Why Mark Fisher and not Black Mirror12 Jul 2018 3 mins read (600 words)
These past couple days have led me to find me an inspiration and guidance on how to navigate the whatever neo-late-post condition we are in, through the brilliant vigor and unobstructed flow of thought—Mark Fisher’s k-punk blog yields this inspiration. Where else can one find the level of brilliancy that is found in the way he contextualizes Dido:
‘White Flag’ forms a neat contrast with ‘Life for Rent’ (2003), the title track of the LP, which sings of the opposite condition: a dissolute inability to commit. It’s like Jean Paul Sartre meets Sex and the City. Wandering aimlessly through the hypermarket of the postmodern, fingering all the options but never settling on any one of them, Dido castigates herself for her failure to really engage, to stick at or believe in anything for very long, to make meaningful choices. She concludes that, if this is the case, she ‘deserves’ nothing, because nothing is really hers.
In his k-punk blog, Fisher extensively expresses his thought and reviews on modern pop and film culture, while extensively corresponding with his fellow bloggers, responding to the comments beneath his posts like suggesting laying off Dido to one of his blog readers and offering David Gray as an alternative, and occasionally engaging in a polemic about postmodern pedentry and its relation to various aspects of 00’s culture.
And here I would like to turn to Charlie Brooker. Fisher’s interpretation of culture is filled with brilliancy and vigor which makes Charlie Brooker a mere instantiation of him, but isn’t Brooker’s Black Mirror series—posited within the premise that we are living in a postmodern, Thatcheraian ‘no alternative’, and Fukuyamian1 end-of-history stage where, as Fisher calls, ‘postmodern hypercapitalism’—is taken for granted and therefore lies outside the subject-matter of the show’s critique?2 Black Mirror is a perfect example of how popular culture grounds its nihilistic fatalism in advancement of dystopian technologies as they eat up the fabric of society, while failing to critique the underlying entities in power (like Google and Facebook; Jeff Bezos and Elon Musk; etc.) that employ various post-capital, hyper-technocratic-utilitarian methods in guiding society and applying technologic advancements to it.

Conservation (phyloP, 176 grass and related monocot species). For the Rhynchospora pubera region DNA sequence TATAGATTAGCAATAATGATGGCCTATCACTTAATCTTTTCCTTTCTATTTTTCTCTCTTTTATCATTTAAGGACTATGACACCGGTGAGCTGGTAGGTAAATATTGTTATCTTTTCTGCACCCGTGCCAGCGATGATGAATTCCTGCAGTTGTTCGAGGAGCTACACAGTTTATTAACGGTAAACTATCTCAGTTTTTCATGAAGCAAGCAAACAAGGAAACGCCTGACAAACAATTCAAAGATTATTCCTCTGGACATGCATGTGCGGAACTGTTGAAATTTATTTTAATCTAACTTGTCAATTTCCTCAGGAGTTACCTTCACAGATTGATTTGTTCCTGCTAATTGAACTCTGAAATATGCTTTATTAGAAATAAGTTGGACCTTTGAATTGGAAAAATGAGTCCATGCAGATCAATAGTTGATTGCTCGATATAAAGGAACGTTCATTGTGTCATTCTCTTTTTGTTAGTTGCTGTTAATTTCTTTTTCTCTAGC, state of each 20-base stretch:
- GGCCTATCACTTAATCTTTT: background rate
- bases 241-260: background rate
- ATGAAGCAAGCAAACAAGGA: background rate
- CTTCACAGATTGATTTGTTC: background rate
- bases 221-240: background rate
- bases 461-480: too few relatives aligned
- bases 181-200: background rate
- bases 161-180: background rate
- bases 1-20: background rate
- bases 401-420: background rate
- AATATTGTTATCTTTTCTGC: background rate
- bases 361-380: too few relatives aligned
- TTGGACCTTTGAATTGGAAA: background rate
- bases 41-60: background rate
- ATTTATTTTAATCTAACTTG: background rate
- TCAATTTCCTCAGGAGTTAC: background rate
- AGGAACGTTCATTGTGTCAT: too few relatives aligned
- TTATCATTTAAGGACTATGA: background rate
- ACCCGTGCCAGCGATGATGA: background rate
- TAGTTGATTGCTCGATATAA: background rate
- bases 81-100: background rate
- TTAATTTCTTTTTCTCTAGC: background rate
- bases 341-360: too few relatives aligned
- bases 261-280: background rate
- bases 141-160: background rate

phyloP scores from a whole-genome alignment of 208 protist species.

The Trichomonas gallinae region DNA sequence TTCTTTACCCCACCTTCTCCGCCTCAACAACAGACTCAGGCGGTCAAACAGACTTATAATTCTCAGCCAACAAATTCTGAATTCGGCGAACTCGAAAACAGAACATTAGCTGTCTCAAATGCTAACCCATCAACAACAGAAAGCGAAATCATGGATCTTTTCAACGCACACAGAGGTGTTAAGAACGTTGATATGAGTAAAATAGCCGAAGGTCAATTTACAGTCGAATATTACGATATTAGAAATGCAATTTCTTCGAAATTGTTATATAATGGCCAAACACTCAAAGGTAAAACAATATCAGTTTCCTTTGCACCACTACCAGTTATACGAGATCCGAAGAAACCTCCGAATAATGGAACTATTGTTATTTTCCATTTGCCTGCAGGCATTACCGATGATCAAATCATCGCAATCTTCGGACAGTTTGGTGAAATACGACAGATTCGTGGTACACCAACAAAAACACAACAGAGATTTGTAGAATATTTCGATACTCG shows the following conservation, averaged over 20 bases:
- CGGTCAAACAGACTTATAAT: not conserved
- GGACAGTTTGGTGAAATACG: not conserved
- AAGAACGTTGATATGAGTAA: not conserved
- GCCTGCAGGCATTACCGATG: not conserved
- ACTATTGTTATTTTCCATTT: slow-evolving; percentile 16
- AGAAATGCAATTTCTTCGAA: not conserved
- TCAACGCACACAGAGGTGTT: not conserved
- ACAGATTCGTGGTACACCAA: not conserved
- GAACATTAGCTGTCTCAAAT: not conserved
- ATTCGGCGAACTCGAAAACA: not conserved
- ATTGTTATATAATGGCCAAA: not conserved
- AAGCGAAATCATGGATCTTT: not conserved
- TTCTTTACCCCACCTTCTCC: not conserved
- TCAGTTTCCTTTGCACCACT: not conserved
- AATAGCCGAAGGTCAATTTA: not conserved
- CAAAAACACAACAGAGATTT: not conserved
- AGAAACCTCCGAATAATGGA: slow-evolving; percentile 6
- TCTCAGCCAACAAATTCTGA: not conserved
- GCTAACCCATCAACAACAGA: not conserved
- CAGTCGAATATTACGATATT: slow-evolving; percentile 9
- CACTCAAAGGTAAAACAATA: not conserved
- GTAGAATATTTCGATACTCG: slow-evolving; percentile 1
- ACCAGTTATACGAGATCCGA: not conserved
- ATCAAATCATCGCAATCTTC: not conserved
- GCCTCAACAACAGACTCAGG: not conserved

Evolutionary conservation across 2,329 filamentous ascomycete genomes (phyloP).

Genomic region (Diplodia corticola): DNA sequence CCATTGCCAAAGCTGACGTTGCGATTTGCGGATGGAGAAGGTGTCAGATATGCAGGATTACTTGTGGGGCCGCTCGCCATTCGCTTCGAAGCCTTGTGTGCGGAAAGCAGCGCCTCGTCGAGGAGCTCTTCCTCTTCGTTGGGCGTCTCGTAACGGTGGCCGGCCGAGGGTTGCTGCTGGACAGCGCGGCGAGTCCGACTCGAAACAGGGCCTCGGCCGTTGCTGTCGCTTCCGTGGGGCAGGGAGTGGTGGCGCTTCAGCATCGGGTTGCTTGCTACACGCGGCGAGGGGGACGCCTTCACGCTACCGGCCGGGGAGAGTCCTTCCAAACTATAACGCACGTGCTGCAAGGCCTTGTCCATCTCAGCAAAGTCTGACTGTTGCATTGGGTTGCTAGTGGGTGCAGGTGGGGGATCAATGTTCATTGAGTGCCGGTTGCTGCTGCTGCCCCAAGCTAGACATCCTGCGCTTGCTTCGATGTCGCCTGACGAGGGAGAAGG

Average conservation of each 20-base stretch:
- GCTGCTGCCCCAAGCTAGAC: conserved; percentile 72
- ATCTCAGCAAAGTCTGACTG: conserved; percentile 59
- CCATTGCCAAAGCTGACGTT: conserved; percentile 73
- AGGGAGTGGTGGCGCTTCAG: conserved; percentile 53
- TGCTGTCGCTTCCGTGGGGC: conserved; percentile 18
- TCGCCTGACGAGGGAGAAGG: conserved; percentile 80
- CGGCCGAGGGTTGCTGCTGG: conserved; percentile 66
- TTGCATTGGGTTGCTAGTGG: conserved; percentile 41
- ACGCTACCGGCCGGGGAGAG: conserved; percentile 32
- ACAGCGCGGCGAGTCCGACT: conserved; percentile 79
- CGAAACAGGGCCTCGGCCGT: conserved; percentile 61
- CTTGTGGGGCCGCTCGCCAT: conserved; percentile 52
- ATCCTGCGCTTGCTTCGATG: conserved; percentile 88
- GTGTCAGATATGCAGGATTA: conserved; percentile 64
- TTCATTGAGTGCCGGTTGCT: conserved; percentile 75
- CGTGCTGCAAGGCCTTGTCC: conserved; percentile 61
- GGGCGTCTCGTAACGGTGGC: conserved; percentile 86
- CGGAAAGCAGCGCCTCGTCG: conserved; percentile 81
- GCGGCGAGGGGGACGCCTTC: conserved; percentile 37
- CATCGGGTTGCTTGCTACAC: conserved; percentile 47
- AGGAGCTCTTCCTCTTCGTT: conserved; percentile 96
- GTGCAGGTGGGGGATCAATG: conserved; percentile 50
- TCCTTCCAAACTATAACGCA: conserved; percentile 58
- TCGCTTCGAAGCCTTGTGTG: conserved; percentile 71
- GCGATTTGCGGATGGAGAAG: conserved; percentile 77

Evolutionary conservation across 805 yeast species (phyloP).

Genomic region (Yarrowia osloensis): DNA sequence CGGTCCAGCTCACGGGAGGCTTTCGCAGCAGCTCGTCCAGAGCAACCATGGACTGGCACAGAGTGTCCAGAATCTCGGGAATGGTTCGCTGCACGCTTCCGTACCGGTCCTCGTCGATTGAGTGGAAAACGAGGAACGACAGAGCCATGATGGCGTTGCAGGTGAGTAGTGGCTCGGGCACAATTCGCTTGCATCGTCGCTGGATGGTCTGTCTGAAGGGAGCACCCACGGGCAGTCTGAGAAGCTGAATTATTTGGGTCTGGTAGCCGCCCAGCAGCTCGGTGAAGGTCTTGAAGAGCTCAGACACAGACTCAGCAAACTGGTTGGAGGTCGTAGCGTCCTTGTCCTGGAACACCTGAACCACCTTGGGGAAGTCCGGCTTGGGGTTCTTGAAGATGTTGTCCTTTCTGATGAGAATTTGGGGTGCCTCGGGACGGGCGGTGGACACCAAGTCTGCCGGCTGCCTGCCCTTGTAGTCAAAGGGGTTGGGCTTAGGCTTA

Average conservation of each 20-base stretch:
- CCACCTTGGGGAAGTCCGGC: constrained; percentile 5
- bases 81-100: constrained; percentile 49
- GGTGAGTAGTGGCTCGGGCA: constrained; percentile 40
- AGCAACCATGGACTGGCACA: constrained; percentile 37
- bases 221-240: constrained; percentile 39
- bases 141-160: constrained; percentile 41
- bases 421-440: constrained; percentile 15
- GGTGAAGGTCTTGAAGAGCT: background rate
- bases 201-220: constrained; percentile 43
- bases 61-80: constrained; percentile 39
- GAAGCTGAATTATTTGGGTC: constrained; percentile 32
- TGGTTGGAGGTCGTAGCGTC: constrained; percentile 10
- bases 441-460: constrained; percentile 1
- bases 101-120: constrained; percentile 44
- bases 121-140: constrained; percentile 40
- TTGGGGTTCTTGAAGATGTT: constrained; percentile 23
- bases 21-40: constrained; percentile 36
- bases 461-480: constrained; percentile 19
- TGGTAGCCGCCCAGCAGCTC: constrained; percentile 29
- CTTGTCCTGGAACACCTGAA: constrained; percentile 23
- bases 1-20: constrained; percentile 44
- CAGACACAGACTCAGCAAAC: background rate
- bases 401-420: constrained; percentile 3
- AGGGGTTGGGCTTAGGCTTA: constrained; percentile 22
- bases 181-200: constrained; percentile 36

In a way, Brooker’s shared the similar paranoia as did Fisher as he fought over depression, but Black Mirror desperately needs a Fisherian twist, especially considering the fact the season 3-4 saw tremendous drop in pessimistic outcomes, and a proportional increase in the number of happy ends within the narratives of each series. Some attribute this to the fact the Charlie Brooker became a father and that was the leading factor that flipped out the pessimism and paranoia that driven the narratives of his first two seasons of Black Mirror. Doesn’t this demonstrate how Brooker eventually succumbed to the normalizing forces of postmodern subjectivity that instigated a rupture between the early-revolting-Brooker and the late-passivized-Brooker? Fisher on the other hand, stayed true to his inner drive which consisted of his depression that was instigated and perpetuated by the alienating forces of ‘postmodern hypercapitalism’; but he payed it with a price—by taking his own life. In a way, he was existentialist until the last moment, living in mental anguish under postmodernity; ending it with a leap.
If not Apple’s iOS auto-correct feature that probably knows my vocabulary in-and-out, I would have left this is as ‘Fuckyamian’—isn’t this a Freudian slip-typo that demonstrates the presence of a revolting proletarian subjectivity within me striving to move history through struggle? Fisher also has a short post on text prediction. ↩
See Fisher’s Capitalist Realism: (2009) where he brilliantly applies the concept of Socialist Realism, where art is valueless unless it is used for the cause of socialist values—to modern capitalism, where art has value insofar as it is related to the modes of exchange of the post-70’s global market, and whose political meaning and artistic have been homogenized, transforming it into a commodified artifact. ↩